Is Texas Single Payer Government Health Plan Imploding?

The TRS ActiveCare program is a ticking time bomb for Texas conservatives and a point of light for Texas liberals. Unless it’s fixed quickly Texas will become a Blue State faster than a melting raspa in deep South Texas on an August afternoon.

By Molly Mulebriar

The seed to Texas adopting a government sponsored single payer health plan goes back to 1936 when voters approved an amendment to the Constitution of Texas creating a statewide teacher retirement system (TRS). With the passage of enabling legislation passed in 1937, TRS was officially formed.

Fast forward to 1995 when TRS was authorized to offer a health insurance program for active public school employees in addition to retirement benefits already in place. In 2001, TRS was given the responsibility of administering a new statewide single payer government health care program for eligible public school employees and dependents which is today is known as TRS-ActiveCare.

Districts that opted into the program are prohibited from ever leaving and they cannot offer school district employees a competing private health care plan through the open market. There are currently +90% of Texas school districts enrolled in TRS ActiveCare comprising over 400,000 members.

Economies of scale may have materialized somewhere in the TRS ActiveCare equation but there is little evidence of it. Costs keep going up while benefits keep going down.  It’s no longer affordable, especially if you have to use it.

What happened?

The TRS ActiveCare program is flawed in many respects, leading to erosion of benefits and increasing costs. Adverse selection is a serious problem and gaming the pre-existing condition requirements for political gain is a known practice (Texas School Districts – Insurance Fraud & Political Empowerment). Reliance upon managed care contracts has proven costly, with provider reimbursement rates guaranteed to contractually increase year after compounded year.

As a result of worsening benefits and higher costs, many districts now want to offer employees a choice between the government plan and a private commercial plan. Employees are demanding it. Two districts have found a way to do just that, or so they believe ((Second Texas School District Challenges TRS ActiveCare Mandate) .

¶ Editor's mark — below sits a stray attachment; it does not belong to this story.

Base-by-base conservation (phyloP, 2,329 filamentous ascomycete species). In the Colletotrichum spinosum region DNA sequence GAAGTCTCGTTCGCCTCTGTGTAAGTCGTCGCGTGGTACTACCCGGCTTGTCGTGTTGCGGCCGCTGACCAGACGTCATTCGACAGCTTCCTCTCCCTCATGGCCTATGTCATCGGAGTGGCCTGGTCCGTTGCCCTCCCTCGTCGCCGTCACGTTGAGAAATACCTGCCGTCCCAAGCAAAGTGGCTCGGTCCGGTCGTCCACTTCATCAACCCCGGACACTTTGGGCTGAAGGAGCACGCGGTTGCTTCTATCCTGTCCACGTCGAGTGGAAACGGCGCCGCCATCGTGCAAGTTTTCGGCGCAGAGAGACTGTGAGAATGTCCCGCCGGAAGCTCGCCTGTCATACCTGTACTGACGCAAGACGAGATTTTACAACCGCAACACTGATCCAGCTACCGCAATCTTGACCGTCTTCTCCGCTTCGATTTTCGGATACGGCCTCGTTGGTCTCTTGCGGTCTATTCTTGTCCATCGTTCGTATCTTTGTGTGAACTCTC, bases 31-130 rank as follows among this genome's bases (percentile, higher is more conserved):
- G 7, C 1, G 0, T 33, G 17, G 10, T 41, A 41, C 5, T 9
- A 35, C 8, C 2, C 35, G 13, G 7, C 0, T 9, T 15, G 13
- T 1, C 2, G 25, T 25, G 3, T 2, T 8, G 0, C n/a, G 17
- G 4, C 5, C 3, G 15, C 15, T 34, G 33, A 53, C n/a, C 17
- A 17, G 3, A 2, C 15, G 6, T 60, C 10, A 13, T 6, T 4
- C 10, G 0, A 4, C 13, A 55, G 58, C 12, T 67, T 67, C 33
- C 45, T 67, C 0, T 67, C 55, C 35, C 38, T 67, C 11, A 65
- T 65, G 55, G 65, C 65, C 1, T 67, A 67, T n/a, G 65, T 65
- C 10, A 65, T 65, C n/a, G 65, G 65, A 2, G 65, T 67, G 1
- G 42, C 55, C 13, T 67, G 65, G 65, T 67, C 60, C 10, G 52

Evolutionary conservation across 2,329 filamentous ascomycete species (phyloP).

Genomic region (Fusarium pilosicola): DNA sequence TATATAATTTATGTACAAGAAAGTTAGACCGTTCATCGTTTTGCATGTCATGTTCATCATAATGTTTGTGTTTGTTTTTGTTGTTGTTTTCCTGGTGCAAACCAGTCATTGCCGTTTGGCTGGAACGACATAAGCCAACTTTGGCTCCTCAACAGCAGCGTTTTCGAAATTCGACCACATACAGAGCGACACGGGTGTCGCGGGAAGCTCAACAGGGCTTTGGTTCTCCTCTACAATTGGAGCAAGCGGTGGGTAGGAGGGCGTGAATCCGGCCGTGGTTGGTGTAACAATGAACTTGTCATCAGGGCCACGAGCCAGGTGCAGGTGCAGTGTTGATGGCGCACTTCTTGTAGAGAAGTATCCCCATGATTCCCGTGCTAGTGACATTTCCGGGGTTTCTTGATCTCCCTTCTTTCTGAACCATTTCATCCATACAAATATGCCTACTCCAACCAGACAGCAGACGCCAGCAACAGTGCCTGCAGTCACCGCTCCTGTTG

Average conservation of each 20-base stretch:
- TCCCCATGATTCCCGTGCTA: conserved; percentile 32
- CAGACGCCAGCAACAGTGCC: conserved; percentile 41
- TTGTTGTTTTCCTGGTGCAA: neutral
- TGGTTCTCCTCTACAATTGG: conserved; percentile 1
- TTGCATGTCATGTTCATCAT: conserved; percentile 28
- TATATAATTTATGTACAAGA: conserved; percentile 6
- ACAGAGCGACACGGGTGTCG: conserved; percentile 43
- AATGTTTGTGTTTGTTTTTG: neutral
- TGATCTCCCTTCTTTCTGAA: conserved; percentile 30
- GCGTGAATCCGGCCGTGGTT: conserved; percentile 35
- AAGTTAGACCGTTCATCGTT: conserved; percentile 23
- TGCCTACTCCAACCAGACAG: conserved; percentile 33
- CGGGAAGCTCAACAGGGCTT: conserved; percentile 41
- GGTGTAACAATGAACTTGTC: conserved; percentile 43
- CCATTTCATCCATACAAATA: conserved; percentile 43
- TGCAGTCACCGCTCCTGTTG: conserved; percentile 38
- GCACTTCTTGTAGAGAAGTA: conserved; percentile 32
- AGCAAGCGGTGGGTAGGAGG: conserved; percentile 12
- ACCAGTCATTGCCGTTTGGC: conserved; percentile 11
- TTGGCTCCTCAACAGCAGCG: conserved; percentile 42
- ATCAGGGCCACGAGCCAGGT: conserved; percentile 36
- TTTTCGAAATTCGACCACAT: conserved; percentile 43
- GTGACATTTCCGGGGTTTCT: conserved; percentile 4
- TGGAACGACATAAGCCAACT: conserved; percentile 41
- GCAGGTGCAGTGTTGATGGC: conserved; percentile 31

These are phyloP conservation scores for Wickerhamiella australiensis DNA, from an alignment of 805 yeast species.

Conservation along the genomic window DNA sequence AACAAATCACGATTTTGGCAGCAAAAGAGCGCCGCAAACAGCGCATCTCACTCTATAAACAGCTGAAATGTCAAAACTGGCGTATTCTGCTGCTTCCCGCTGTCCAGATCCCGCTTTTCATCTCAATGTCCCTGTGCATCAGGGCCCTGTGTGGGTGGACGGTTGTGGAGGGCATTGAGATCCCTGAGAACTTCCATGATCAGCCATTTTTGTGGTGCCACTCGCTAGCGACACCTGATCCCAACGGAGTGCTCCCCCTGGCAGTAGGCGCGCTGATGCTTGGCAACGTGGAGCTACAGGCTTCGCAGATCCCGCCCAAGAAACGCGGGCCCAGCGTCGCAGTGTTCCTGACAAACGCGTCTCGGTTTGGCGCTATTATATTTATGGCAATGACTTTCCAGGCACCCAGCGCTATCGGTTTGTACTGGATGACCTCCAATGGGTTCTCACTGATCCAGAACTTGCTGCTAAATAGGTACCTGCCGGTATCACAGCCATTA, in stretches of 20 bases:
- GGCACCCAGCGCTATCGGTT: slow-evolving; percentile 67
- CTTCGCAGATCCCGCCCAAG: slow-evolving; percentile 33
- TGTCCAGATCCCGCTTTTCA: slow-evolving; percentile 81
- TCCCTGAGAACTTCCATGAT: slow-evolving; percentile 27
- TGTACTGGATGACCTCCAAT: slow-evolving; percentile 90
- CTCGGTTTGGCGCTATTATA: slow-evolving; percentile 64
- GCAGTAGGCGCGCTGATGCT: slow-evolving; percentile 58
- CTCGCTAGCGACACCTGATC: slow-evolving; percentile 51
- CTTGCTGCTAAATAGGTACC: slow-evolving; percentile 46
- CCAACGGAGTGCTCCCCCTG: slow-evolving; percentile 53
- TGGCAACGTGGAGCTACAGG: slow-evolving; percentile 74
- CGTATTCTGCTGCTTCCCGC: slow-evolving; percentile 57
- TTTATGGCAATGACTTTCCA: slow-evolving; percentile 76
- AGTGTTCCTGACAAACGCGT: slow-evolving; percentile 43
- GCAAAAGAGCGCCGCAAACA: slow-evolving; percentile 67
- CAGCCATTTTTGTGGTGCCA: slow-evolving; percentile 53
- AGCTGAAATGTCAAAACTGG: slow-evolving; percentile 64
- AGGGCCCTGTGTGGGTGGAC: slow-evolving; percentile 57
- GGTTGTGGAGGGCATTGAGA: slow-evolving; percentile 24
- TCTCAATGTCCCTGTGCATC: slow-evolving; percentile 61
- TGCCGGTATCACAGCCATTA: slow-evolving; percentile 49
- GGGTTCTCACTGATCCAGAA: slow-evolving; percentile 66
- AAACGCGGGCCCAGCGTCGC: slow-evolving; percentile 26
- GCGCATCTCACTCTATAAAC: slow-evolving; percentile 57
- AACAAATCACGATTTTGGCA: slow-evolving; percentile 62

The Texas legislature so far has refused to act to fix TRS ActiveCare. The easy solution would be to throw more money at it but that hasn’t happened since 2001. They could find alternate solutions the open market has to offer but they are not doing that either. Meantime Texas school district employees suffer through higher insurance costs, higher out-of-pocket expenses and less take home pay. As the program continues to degrade more and more of the financial burden falls on plan members.

One must ask, who in the world would want to be a Texas school teacher these days? With average salary of $50,000 (before taxes), car payment, house mortgage and health insurance premiums it’s impossible for many to achieve the quality of life promised by way of a college diploma (which costs +$100,000). God Forbid if one actually uses the insurance with an annual maximum out of pocket approaching $30,000 in some cases.

The TRS ActiveCare program is a ticking time bomb for Texas conservatives and a point of light for Texas liberals. Unless it’s fixed quickly Texas will become a Blue State faster than a melting raspa in deep South Texas on an August afternoon. A 400,000 voting block can make the difference.

 

 

 

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